The 20 finalists for the National Book Awards were announced yesterday in Portland's Literary Arts Center. Later, an additional nominee—Chime by Franny Billingsley—was added to the Young People's Literature category. Winners will be announced on Wednesday, November 16. The finalists are:


Andrew Krivak (The Sojourn), Tea Obreht (The Tiger’s Wife), Julie Otsuka (The Buddha in the Attic), Edith Pearlman (Binocular Vision: New & Selected Stories), Jesmyn Ward (Salvage the Bones).


Deborah Baker (The Convert: A Tale of Exile and Extremism), Mary Gabriel (Love and Capital: Karl and Jenny Marx and the Birth of a Revolution), Stephen Greenblatt (The Swerve: How the World Became Modern), Manning Marable (Malcolm X: A Life of Reinvention), Lauren Redniss (Radioactive: Marie & Pierre Curie: A Tale of Love and Fallout)


Nikky Finney (Head Off & Split), Yusef Komunyakaa (The Chameleon Couch), Carl Phillips (Double Shadow), Adrienne Rich (Tonight No Poetry Will Serve), Bruce Smith (Devotions)


Franny Billingsley (Chime), Debbie Dahl Edwardson (My Name Is Not Easy), Thanhha Lai (Inside Out and Back Again), Albert Marrin (Flesh and Blood So Cheap), Lauren Myracle (Shine), Gary D. Schmidt (Okay for Now)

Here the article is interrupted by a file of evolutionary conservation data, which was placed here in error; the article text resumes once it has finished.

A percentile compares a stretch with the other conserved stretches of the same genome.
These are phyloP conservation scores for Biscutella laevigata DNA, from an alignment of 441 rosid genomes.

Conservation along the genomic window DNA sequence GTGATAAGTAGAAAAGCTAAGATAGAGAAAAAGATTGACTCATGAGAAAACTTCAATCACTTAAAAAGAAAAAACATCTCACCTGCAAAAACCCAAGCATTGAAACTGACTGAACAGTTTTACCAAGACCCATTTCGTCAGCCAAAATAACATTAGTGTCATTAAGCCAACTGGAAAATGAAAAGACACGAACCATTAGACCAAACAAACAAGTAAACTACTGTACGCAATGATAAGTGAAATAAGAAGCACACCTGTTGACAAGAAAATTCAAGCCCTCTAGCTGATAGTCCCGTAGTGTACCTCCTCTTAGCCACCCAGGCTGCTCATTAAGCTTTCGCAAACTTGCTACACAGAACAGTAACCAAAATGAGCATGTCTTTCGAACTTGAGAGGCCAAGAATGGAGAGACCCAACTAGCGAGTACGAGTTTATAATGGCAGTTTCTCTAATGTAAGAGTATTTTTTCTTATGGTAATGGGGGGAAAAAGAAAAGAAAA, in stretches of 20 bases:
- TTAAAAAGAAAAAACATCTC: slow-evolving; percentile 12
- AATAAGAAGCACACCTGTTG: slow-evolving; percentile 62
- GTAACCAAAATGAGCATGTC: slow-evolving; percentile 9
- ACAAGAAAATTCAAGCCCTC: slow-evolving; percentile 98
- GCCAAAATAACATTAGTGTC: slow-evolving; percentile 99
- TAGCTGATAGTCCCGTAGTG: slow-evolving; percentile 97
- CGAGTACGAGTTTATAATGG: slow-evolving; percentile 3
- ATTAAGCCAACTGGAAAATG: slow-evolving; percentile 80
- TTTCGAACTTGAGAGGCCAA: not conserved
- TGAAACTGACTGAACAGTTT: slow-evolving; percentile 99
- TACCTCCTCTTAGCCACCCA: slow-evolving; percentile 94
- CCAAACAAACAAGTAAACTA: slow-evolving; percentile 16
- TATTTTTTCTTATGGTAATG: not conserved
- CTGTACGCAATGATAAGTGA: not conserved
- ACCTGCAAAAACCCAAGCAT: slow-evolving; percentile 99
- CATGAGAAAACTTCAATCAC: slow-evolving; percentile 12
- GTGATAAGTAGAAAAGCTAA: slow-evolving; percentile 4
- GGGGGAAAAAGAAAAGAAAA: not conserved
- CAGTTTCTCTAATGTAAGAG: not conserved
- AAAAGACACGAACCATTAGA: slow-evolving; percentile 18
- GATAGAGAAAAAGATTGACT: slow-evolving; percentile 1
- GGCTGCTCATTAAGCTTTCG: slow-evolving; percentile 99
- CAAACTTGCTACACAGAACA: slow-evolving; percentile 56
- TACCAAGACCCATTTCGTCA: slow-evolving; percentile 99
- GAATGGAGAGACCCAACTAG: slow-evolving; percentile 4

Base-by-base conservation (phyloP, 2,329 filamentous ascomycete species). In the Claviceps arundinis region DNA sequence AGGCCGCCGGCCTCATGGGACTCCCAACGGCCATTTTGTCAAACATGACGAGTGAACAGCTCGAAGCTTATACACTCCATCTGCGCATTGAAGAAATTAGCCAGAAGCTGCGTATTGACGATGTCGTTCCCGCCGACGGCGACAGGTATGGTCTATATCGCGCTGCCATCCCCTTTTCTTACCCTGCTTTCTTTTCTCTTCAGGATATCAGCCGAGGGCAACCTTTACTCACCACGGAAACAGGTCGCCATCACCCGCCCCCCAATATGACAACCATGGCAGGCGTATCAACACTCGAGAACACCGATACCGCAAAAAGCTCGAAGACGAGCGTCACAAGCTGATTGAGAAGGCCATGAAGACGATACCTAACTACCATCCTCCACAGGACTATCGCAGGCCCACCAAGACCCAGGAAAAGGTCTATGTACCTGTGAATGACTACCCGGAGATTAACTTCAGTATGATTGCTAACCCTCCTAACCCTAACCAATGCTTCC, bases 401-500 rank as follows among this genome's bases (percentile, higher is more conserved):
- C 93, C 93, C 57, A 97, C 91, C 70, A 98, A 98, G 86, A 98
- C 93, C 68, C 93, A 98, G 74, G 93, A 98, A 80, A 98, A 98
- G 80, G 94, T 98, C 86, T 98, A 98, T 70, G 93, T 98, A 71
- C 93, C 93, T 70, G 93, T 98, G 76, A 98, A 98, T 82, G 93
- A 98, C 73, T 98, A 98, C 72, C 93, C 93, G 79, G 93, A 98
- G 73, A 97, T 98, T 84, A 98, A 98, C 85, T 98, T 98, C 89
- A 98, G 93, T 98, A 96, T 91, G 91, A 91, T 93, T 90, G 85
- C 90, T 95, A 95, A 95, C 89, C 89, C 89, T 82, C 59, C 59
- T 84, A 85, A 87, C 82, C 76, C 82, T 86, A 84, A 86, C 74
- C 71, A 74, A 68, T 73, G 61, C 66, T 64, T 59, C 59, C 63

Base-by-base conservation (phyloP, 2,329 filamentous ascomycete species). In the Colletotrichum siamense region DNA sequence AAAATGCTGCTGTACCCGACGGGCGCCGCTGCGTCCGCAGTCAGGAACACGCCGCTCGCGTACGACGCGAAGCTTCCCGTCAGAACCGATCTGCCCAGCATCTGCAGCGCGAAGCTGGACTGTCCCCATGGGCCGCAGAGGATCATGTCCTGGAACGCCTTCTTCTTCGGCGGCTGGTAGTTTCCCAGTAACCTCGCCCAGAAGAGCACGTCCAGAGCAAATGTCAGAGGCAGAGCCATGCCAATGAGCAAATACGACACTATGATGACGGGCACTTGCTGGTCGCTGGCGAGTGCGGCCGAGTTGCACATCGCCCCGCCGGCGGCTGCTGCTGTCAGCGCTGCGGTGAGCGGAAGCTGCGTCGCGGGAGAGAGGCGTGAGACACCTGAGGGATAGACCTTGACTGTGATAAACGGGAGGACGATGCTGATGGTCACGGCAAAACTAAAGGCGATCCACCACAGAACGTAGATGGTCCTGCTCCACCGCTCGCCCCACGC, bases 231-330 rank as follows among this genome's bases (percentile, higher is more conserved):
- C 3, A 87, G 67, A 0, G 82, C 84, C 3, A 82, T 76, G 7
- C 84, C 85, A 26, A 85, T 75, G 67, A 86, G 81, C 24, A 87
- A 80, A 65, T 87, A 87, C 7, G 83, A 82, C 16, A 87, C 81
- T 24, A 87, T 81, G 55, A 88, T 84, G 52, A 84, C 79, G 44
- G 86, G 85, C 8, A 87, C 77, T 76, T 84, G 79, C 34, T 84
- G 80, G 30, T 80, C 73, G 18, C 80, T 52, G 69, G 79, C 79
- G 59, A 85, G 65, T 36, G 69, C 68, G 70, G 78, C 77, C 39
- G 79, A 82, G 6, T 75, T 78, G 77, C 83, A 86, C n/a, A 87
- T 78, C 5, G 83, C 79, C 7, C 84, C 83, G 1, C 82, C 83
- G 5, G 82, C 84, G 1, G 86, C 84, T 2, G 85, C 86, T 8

So what do you think? Are there any glaring omissions or surprises? Personally, I am very surprised by Chime's nomination (though I have to admit I haven't read it yet!). In fact I haven't read any of the nominees, though there are several—The Tiger's Wife, Salvage the Bones, Radioactive, Inside Out & Back Again, Shine, and Okay for Now—that I've been looking forward to.

Have you read any of the nominees? Which titles do you want to read? For further details on the finalists and book summaries, check out the official site of the National Book Foundation.

**NOTE: The Library currently owns many of these titles; others are on order.

Wednesday, October 12, 2011

NEWS + REMINDER: We're now mobile-friendly

It's now easy to navigate our site on your smartphone! The gadgets on the right sidebar don't appear in the mobile version, but you can browse recent posts and click on the title to open the full post—including images and comments. If you still see the desktop version on your phone, your mobile browser may not be supported. However, if you would prefer a more easily navigated version, you should be able to force the mobile version by appending ?m=1 to the URL. This trick should also work for some other websites that aren't currently mobile-friendly. To force "mobile-ize" Book News and Reviews, simply type in

Don't forget that our Fall Giveaway Event deadline is this Friday! It looks like there are a few titles in high demand (Looking for Salvation at the Dairy Queen, Forgotten, Heresy, Prophecy, The Iron Queen, etc.) If you want to increase your chances of winning your top pick, remember that you can earn an extra entry by commenting about any of the other news or reviews we have posted to the site. Good luck!